Federal appellate panel blocks part of expansive abortion pill ban, allows some restrictions to take effect
A three-judge panel of the conservative U.S. 5th Circuit Court of Appeals ruled late Wednesday that the abortion medication mifepristone will remain on the market while the Justice Department appeals a decision by a federal judge in Texas that would have withdrawn FDA approval for the drug entirely. The FDA gave mifepristone the green light in 2000, and the appellate judges agreed that the six-year statute of limitations prevented overturning the original authorization.
But in the 2-1 decision, the panel said the easing of restrictions the FDA and Biden administration have enacted since 2016 will remain blocked under U.S District Judge Matthew Kacsmaryk's sweeping ruling. That means mifepristone can only be prescribed by a doctor, must be used only up to seven weeks of pregnancy instead of 10, entails three in-person doctors' visits, and cannot be dispensed through the mail, among other limits.
The two judges in the majority, Kurt Engelhardt and Andrew Oldham, were, like Kacsmaryk, nominated by former President Donald Trump. Judge Catharina Haynes, a George W. Bush appointee, would have put Kacsmaryk's entire ruling on hold.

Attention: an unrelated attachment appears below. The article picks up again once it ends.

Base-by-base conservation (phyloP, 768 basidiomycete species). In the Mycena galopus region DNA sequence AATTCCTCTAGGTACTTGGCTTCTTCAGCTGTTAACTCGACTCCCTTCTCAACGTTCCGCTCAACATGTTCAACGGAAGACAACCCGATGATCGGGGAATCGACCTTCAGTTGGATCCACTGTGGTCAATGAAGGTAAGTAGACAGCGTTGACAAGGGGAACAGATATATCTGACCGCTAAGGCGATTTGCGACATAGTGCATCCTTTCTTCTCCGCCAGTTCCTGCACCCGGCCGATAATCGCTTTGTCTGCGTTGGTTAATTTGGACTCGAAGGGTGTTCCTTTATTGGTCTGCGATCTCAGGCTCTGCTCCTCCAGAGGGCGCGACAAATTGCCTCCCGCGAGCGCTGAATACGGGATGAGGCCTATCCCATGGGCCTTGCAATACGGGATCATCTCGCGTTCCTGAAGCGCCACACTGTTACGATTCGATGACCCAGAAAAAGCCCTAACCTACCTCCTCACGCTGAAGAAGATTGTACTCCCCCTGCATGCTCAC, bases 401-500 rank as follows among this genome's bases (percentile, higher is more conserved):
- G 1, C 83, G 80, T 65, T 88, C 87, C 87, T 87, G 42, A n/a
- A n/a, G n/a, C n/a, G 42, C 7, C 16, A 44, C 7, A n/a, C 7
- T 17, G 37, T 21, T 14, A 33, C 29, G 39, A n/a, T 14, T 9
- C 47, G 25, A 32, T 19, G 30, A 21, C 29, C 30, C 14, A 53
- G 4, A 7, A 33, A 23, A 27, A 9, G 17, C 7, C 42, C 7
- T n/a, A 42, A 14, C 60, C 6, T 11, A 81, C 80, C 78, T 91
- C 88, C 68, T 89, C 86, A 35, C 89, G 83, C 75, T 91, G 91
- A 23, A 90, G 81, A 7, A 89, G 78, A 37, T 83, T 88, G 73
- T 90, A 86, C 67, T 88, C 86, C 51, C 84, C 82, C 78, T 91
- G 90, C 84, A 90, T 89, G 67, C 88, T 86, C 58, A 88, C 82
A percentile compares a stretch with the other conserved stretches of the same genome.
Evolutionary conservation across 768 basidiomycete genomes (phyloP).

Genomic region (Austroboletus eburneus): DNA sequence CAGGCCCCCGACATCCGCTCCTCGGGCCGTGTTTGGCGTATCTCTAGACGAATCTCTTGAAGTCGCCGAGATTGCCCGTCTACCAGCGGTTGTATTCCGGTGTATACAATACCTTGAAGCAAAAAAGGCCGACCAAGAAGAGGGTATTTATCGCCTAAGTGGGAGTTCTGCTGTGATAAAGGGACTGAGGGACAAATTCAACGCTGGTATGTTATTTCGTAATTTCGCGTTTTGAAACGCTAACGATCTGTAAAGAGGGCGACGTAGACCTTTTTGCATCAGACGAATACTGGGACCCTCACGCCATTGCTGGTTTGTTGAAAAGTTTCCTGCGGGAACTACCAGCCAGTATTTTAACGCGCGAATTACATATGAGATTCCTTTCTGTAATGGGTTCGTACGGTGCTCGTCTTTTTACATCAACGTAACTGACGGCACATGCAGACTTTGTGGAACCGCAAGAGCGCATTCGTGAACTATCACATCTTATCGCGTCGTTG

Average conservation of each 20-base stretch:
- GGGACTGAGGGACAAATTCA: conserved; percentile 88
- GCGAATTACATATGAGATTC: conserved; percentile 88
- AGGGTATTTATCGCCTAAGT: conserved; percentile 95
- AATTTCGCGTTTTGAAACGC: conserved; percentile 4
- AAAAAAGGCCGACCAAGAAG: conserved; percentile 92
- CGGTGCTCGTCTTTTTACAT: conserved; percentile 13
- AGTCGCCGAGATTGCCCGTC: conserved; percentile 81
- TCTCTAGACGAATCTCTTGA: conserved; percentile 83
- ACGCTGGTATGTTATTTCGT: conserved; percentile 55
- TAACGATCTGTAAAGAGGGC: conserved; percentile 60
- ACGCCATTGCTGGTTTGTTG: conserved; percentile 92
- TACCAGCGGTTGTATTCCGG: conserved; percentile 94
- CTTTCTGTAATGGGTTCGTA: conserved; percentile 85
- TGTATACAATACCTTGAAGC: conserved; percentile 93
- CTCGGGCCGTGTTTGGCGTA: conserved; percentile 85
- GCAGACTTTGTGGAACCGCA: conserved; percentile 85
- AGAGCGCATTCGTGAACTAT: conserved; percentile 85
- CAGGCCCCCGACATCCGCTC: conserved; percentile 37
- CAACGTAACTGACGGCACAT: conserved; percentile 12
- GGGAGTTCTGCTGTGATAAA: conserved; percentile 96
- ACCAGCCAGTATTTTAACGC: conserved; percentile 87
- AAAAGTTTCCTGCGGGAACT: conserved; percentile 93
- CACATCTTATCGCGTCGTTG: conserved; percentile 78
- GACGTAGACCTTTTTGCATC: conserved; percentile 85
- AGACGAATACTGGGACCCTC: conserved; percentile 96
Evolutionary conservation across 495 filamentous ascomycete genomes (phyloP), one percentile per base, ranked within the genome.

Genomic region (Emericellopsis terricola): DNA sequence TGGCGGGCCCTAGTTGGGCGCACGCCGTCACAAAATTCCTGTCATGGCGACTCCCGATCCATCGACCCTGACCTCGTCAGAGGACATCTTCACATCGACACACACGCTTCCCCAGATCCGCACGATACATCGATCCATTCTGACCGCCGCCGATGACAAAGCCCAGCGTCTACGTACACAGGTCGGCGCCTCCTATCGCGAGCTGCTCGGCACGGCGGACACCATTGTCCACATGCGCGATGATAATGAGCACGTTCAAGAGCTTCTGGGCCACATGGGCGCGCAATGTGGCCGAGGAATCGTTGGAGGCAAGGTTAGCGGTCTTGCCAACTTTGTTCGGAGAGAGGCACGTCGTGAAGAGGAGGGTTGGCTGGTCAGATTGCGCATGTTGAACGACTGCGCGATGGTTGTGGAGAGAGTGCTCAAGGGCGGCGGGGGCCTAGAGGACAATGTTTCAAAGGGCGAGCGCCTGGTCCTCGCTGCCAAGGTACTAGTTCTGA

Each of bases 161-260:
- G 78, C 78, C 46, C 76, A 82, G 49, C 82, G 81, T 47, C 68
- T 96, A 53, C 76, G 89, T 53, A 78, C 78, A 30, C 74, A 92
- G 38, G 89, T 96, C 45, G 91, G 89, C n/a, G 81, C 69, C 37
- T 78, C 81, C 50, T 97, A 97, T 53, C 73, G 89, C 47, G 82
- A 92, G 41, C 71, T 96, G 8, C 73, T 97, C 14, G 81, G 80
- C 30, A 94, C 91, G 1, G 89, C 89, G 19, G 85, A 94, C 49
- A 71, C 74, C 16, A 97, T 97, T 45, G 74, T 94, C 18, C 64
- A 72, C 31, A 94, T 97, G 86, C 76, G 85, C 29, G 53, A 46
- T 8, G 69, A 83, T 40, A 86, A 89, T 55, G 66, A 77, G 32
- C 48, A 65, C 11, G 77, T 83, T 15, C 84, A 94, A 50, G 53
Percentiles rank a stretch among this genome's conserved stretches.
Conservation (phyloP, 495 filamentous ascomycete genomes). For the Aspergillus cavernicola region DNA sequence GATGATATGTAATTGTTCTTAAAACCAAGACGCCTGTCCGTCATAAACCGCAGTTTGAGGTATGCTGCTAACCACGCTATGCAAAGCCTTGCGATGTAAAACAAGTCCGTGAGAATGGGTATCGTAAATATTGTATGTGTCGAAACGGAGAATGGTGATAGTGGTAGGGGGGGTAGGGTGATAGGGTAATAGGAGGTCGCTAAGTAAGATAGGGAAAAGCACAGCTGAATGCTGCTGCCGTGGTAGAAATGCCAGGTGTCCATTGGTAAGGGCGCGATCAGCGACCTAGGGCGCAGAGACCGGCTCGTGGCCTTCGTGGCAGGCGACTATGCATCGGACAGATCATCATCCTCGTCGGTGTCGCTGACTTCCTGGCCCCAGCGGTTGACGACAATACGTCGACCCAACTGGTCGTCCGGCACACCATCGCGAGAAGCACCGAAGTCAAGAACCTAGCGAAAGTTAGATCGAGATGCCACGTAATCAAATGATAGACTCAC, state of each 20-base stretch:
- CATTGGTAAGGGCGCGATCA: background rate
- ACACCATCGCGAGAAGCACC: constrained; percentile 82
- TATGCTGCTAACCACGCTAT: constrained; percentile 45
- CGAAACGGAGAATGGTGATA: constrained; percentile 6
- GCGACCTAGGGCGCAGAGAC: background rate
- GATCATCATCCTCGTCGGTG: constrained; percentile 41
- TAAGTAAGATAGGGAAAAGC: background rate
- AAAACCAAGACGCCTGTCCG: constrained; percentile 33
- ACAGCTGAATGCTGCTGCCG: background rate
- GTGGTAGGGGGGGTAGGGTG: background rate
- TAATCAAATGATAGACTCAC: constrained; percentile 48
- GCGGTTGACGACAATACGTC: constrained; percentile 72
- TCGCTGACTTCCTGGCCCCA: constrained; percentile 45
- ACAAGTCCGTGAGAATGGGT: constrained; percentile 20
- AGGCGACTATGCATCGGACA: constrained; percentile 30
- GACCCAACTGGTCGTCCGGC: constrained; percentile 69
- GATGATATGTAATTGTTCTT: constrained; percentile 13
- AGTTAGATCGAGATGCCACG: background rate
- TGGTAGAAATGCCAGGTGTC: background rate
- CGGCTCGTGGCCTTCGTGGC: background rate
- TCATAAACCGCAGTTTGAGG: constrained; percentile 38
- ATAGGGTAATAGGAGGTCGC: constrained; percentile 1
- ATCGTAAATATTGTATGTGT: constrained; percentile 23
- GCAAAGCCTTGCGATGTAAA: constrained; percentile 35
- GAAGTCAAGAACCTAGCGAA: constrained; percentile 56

"Mifepristone has been used by millions of women over the past 23 years, and complications from mifepristone occur at a lower rate than problems in wisdom teeth removal, colonoscopies, and other routine procedures," The Associated Press reports, citing major medical organizations. The combination of mifepristone and misoprostol is the most common method of abortion in the U.S., and has become more widely used since the Supreme Court struck down Roe v. Wade last summer.
The Justice Department has asked a federal judge in Washington State to explain how his dueling ruling, barring the FDA from changing its rules on mifepristone in 17 states and Washington, D.C., fits in with Kacsmaryk's ruling. The Biden administration and the anti-abortion group that persuaded Kacsmaryk to overrule the FDA can both appeal to the Supreme Court, one to strike down the entire ruling and the other to uphold all of it. White House Press Secretary Karine Jean-Pierre said early Thursday that the Biden administration will "continue to fight in the courts. We believe that the law is on our side and we will prevail."